Below the line - is all about IT savings - the traditional benefits of a data infrastructure layer.  We can model how this simpler architecture can save costs and increase agility etc -but it’s the ‘above the line’ where the true value lies.



And when valuing, we should always link back to the three things; making money, saving money, or protecting money.  

This quote is from cio.com:  An exceptional IT team knows there are only three possible sources of business value for an emerging technology; it can help us grow our revenue, improve our profitability, and/or help mitigate some risk that is important to the company as a whole.


So, to conclude…


To help frame these value conversations / approaches to assessing value, I’ve created a 5 step process.


This is semi-scientific in that you take the dependent variable we are trying to test - which is Kafka - and event-driven architectures - and aim to isolate that between a Baseline (without) and a Target (with) - a bit like a Control Group and an Experimental Group - we then assess the benefits - Net (incl. Costs to implement and run etc).  And we also look at soft benefits and then proof-points to back up the value assessment.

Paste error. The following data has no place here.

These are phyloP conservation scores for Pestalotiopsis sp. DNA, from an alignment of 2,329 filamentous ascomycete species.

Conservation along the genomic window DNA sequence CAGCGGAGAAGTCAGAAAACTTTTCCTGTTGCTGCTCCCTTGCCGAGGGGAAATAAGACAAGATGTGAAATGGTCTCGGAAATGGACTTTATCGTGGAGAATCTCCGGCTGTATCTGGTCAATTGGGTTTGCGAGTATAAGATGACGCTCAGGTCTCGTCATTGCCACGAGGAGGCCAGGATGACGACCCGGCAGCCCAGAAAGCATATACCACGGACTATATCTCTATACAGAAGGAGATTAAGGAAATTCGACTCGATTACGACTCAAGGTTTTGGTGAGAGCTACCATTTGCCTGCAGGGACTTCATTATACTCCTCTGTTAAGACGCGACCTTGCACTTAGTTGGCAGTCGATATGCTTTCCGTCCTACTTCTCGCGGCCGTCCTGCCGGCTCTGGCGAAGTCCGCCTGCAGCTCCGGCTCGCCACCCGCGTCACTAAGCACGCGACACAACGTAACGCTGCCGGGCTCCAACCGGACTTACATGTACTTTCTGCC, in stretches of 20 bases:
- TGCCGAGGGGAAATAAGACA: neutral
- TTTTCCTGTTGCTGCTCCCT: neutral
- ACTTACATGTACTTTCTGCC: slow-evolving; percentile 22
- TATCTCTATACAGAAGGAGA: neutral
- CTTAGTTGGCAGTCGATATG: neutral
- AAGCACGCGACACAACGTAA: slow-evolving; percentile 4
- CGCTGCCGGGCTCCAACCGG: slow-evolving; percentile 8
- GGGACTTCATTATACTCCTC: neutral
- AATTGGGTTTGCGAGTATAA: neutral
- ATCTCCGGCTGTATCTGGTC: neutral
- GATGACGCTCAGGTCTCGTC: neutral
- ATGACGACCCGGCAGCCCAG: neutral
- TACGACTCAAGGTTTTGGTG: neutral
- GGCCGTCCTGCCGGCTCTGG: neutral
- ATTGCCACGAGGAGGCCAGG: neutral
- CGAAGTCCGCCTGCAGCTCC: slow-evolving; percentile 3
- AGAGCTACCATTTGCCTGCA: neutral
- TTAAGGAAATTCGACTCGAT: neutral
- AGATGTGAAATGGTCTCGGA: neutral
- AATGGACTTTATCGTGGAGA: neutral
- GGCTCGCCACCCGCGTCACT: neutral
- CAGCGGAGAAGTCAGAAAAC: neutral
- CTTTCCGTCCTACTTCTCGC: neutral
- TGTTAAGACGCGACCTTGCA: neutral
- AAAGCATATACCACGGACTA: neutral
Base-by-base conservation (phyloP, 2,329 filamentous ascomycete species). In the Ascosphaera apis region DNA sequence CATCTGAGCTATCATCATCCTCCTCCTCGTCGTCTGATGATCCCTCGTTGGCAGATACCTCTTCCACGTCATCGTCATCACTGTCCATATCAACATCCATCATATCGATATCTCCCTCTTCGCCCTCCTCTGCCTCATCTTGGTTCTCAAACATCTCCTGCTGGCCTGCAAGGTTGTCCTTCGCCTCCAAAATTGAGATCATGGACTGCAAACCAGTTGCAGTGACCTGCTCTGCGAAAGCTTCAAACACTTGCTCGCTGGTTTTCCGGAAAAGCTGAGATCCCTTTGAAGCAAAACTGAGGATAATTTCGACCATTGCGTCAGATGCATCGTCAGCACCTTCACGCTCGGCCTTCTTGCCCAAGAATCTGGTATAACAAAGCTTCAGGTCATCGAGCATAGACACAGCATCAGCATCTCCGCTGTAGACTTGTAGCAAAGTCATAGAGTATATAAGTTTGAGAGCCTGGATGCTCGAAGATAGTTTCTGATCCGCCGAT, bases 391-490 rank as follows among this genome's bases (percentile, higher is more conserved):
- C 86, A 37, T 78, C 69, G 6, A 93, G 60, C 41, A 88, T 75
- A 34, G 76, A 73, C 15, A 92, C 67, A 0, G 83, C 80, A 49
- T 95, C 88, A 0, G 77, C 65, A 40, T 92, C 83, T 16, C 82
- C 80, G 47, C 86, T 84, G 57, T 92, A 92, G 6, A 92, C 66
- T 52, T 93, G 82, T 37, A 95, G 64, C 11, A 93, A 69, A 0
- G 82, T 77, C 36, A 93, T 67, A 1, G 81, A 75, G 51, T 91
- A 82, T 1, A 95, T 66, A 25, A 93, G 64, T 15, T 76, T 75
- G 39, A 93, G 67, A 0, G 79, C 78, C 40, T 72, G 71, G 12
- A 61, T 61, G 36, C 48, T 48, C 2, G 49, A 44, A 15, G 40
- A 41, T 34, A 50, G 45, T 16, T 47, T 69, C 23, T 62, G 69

This same process can be used to assess the value of features and functions of Kafka and an event streaming platform.  As an example, I’ve used this model to quantify the benefits of the Confluent Platform over OS Kafka… You can build in the time to build features and functions, or look at costs of Self Managed vs. Fully Managed.  It’s really quite simple…


Overall Recap: 

  • The definition of Value is elusive → think Cash - as it’s important to identify value - to help a business change the ways of working. This is required for a paradigm shift. 

  • There are problems in measuring value - It is Subjective, it changes, it requires situational awareness → live with it. 

  • When measuring Kafka, isolate a variable to be tested - and compare in a semi-scientific way - think above the line - the whole business use-case, rather than just Kafka as a Universal Event Pipeline. 

  • We have a framework - to help quantify the value of Kafka.